The Best Hard-to-Get-to Restaurants Worth the Trip

Flickr/Bruno FavoretoFlickr/Bruno Favoreto"Life is a journey, not a destination," proclaimed Transcendentalist Ralph Waldo Emerson. Food then, too, is about the great quest and the hunger for the experience.

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So, the hunt is on for the world's best food found in the most remote corners of the Earth. Are you willing to work for your food? Are you ready to wear hiking boots to get to dinner? Are you OK with going to the bathroom outside in order to indulge in the perfect meal?

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If you're still thinking about it, then keep reading, because we've compiled a list of restaurants that churn out such spectacular food that it is really worth the trip. The good news is that once you arrive, you'll be happy to discover that many of these far-out spots are actually reasonably priced, intimate, and romantic, with views you'll never again see. Plus, they put you in the same room as like-minded diners, who are also prepared to test their limits.

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Mr. Chaak at Chichen Itza, Mexico

Take a long drive through the rural villages of Mexico en route to tour the historic pyramids of Chichen Itza. After hours of trying to delicately fit your large Converse sneakers on the petite stairs of the Mayans, who were a much smaller-footed population, you need a break. Head over to Mr. Chaak, a very simple, cheap little joint where you can cool down with a fresh mango smoothie or cold beer, homemade guacamole, and spicy queso fundido with Valladolid sausage before taking on the rest of the road trip through the Yucatán. They also have free Wi-Fi, you know, just in case you need to double-check those directions again.

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Grutas Restaurant on Madeira Island, Portugal

Visit Grutas Restaurant on the Portuguese Madeira Island. This restaurant isn't just on an island; it's inside a volcanically formed cave. It's tough to get to, but the unique view and the fresh fish are worth the trek, as is the Poncha cocktail, prepared with honey, lime, rum, and lemon.

The Old Forge, Scotland

The Old Forge is a beloved establishment that draws locals and visitors from across the world who are intrigued by the pub's Guinness World Records listing as "The Remotest Pub" on mainland Britain. There are no roads in, so expect an 18-mile hike or a 7-mile boat ride to the village of Inverie. Indulge in homemade beer-battered haddock and chips or, for lighter fare, try the Loch Nevis mussels steamed in white wine and fresh bulb garlic served with crusty bloomer bread. Try local brews, Guinness of course, "obscure" malts, gins, ciders, and many more spirits.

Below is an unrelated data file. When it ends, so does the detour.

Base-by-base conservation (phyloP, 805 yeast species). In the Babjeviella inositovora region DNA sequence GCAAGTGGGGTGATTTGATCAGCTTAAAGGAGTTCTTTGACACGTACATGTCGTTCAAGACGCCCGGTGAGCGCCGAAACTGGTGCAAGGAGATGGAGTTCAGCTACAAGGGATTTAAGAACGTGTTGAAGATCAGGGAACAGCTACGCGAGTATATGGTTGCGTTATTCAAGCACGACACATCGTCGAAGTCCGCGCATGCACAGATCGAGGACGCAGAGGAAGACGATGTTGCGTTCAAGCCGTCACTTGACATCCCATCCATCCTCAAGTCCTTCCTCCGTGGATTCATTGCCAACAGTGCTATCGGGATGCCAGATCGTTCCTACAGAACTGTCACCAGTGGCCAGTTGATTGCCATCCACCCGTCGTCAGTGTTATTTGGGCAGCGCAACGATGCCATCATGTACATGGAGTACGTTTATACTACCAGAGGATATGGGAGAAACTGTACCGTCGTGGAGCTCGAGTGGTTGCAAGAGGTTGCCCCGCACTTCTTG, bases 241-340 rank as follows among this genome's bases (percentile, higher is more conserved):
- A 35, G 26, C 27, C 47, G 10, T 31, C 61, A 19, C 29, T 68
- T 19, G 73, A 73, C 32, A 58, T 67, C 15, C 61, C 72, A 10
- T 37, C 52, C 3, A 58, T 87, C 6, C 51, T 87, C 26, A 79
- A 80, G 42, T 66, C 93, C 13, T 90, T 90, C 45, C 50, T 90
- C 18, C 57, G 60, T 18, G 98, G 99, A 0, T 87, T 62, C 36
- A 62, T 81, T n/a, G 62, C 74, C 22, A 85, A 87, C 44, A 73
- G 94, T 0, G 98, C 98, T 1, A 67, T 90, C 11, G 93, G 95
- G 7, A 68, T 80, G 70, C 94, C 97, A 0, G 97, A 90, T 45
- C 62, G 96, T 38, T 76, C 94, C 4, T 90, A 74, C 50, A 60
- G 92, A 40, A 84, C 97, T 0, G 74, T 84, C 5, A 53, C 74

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Turistua in Hammerfest, Norway

Take the zigzag path through Saltfjellet to the top of a hill overlooking Hammerfest, Norway, where you'll try Turistua Restaurant's traditional dishes - like seal - with a glorious view of the city and port on a summer day. Experience Sami culture, songs, and food and learn about local history from knowledgeable staff. The bold diners will order seagull eggs garnished with fish roe, or the bidos, a reindeer and vegetable stew.

Fäviken in Järpen, Sweden

Farm-fresh is the lure at this remote Swedish restaurant, located on the expansive farms at the foot of the stunning Jämtland mountains, so the menu's seasonal changes focus on enhancing the flavors of vegetation in its peak. You can also expect fresh game and a cupboard full of condiments that are jellied, pickled, and salted in-house according to traditional methods. The Fäviken Game Fair, which takes place at the end of July, is a three-day wilderness fair that attracts more than 30,000 people.

Treehotel in Harads, Sweden

Experience Swedish design at its most creative - by staying in a sleek hotel room high in a tree, deep in the woods, an hour outside of Lulea. Just 40 miles from the Arctic Circle, these extraordinary tree houses rely on retractable staircases and clever use of materials. Some, like the Mirrorcube, are made with mirrored glass, so the structures literally blend into their natural surroundings. After enjoying a dinner at the wild game buffet of reindeer, bear, salmon, caviar of Kalix, and Arctic char, go watch the Northern Lights.

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-Zoe Zellers, The Daily Meal